‘Was it really only young people who wanted to pain over the misery of the last quarter of a century? The first thing she did when she moved in was strip off the brown wallpaper, and then she paid a man to paint the place white. As soon as she had the money and the time, she’d find things to hang on the walls. She didn’t care what these things were, as long as they were yellow and red and green and there were no sailing ships or castles and there was nothing with four legs anywhere.’

This success spree, though, eventually runs out. And it’s good that it does, because it’s this that allows us to see how the characters cope, not only with success, but with its aftermath. I won’t say anything more, as I don’t want to spoil it for people who might read it (and I hope you do) – but as much as anything, it’s this which gives the novel its heart.


Random Bookish Thoughts – 13 November

On things being a little spooky

So, we’ve had Halloween and Friday 13th within a couple of weeks of each other. I’m not normally one for spooky reading – my imagination is far too overactive – but I found myself at home, on Halloween, at a bit of a loose end, and so I read Susan Hill’s classic The Woman in Black.

I’ve got to say, I think I just don’t really ‘get’ Susan Hill’s ghost stories. I mean, people rave about this book. They study it for GCSE, for heaven’s sake. Daniel Radcliffe was in the movie adaptation, and – well – after Harry Potter, isn’t that a pretty high bar? I’ve read a couple of Susan Hill novellas before – The Mist in the Mirror, and one or two others – and they didn’t leave much of an impression, but I always thought this one would be different.

Well, sorry. It just wasn’t. It wasn’t bad, exactly. The whole thing just left me a little….meh.

I downloaded The Haunting of Hill House (Shirley Jackson) to my Kindle at the same time, but haven’t read it yet. We Have Always Lived in the Castle is one of my favourite favourites, so I have high hopes.

On the honest-to-goodness God-damn-awesomeness of David Mitchell

I’m going through a wee bout of insomnia at present. (Being only two weeks back from California,  I blame jet lag, rather than a subconscious impact of Susan Hill’s ghost stories. But there are more things on heaven and earth, Horatio, etc.) Anyway, for whatever reason, I haven’t got to sleep before 2.30am any night this week. It’s a trial. But at least it gives me plenty of time for reading.

On two consecutive nights, I stayed up late finishing David Mitchell novels – on Sunday, The Bone Clocks, which I read in a day. I’ll review it, at some point, but really, you shouldn’t wait till then to read it. You should go and read it right now. If not sooner. Seriously, if you’re still reading this, stop it and go and read David Mitchell. You won’t regret it.

And if you’re still reading this, then I can only assume you’ve already read The Bone Clocks, and are mulling over whether to read Slade House. Well, that was the one which kept me up till the small hours on Monday night, so – you should. Problem solved. Although maybe don’t read it alone, in a quiet house, at 2am like I did. Cos, you know, at 2am the boundaries between fantasy and reality sort of….thin out. A bit. Enough to stop you getting to sleep, anyway.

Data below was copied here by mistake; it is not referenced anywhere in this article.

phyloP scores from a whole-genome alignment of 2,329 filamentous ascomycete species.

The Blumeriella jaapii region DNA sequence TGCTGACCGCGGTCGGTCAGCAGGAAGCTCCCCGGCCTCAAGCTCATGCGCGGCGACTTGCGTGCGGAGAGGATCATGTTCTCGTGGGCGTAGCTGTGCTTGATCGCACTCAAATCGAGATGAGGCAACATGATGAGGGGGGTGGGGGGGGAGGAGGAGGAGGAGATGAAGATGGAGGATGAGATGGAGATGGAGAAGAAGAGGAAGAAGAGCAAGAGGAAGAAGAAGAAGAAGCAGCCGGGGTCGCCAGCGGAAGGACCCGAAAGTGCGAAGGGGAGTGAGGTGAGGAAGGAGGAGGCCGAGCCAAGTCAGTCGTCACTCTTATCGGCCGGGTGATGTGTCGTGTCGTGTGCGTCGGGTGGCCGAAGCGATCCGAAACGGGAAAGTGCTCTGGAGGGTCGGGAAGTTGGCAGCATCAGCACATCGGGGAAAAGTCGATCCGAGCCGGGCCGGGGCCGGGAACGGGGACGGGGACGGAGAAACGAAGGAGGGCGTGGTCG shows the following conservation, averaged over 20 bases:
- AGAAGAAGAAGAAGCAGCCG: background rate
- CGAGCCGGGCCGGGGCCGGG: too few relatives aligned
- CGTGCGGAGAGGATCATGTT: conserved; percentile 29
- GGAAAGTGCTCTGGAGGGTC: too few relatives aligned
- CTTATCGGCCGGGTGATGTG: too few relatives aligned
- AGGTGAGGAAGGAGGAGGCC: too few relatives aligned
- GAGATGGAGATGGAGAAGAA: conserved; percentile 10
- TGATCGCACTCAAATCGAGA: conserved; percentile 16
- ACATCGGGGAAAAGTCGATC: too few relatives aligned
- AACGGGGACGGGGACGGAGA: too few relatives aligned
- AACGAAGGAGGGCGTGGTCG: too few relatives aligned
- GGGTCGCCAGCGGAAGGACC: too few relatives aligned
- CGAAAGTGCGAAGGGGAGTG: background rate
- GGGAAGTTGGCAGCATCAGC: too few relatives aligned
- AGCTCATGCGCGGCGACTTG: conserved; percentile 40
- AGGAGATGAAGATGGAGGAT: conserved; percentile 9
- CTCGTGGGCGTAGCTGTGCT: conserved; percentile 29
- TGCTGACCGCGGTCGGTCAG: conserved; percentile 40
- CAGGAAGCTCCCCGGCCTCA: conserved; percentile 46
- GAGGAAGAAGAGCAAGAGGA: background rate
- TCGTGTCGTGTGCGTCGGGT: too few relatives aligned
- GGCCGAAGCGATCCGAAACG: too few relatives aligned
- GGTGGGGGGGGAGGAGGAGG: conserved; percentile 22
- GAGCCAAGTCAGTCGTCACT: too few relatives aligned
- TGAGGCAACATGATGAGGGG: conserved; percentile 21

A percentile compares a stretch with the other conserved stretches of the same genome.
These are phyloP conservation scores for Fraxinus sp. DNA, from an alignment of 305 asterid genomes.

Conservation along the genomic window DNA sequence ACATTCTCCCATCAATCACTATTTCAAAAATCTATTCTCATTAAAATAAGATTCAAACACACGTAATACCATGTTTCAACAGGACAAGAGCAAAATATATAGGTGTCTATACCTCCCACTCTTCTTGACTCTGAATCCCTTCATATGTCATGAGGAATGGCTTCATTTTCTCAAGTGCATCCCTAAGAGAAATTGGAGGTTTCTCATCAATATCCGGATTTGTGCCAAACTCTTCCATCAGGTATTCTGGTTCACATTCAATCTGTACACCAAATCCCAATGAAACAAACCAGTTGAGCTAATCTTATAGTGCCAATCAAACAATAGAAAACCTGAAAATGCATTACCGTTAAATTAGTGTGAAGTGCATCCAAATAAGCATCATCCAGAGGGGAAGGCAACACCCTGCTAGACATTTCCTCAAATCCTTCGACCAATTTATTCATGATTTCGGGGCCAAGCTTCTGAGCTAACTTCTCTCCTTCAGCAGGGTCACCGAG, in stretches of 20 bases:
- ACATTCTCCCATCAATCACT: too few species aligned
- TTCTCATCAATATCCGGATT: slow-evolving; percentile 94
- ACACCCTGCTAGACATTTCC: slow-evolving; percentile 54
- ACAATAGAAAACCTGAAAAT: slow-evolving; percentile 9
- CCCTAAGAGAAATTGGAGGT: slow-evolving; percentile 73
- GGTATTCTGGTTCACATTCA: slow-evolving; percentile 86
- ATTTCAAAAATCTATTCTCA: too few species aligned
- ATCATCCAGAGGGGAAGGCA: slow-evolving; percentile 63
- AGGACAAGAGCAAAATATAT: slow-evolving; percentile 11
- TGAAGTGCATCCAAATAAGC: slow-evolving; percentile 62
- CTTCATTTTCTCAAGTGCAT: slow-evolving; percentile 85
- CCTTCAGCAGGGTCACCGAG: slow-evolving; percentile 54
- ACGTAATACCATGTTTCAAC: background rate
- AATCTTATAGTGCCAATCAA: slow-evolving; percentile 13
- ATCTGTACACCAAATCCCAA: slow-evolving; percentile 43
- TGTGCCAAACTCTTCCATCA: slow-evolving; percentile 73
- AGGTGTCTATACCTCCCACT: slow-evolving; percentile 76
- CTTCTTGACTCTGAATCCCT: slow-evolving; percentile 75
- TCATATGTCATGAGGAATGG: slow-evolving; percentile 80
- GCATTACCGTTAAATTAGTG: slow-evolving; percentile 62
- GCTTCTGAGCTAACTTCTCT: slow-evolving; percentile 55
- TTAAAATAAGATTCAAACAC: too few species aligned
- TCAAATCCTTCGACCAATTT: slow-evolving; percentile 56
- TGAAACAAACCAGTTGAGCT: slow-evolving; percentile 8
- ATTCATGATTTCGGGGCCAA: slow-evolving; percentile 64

On things I’ve recently read, am currently reading, and am possibly reading next, as well as arbitrary targets and deadlines

Apart from all the spookiness and David Mitchell, I’ve recently finished Down Under by Bill Bryson (funny and informative, like all the best non-fiction), and The Cocktail Party, a play by TS Eliot (not great, if I’m honest, despite its author being the best poet of the 20th century). I’m halfway through The Lake House by Kate Morton, which I downloaded as a little light relief, and which is diverting enough, but somewhat unfortunately almost identical to every novel the author has ever written. Perhaps I’m just getting old.

I’m close to admitting that I’m not going to reach my goal of reading 100 books this year. Once it becomes a clearly impossible task, I’m anticipating a little relief, because I’m actually finding myself drawn to longer books  – and classics – for winter. I’m not sure I’ll set myself an absolute reading target again. It drives me towards quantity over quality, and in a world where more books are published each year than one could possibly read in a lifetime, what on earth – really – is the point? I’d much rather (she says sniffily) focus on the books which I actually want to read, the tomes recommended by people I trust.

I do like a good list, though. Well, we’ll see, when the new year rolls around.

Review – The Boston Girl by Anita Diamant, and Sweet Caress by William Boyd

I’ve said elsewhere that I really liked The Boston Girl, by Anita Diamant. I read it on holiday, and liked it enough to go to Barnes and Noble and seek out – although not, in the end, buy (luggage allowance) – a couple of her other titles.

Superficially, it reminded me a lot of Sweet Caress by William Boyd. Both purport to tell the story of a woman, born more or less at the turn of the last century, and trying to navigate her way through the twentieth century and whatever that meant. The fact that the two novels are really nothing alike is a testament to both the century and the writers; as Boyd has his main character note, however full a life one lives these days, the world is so complex that we’re always going to feel as if ‘the century was galloping away without us’. However, one of these novels surprised me in a good way and one disappointed me, so I thought I’d deal with them together to soften the blow.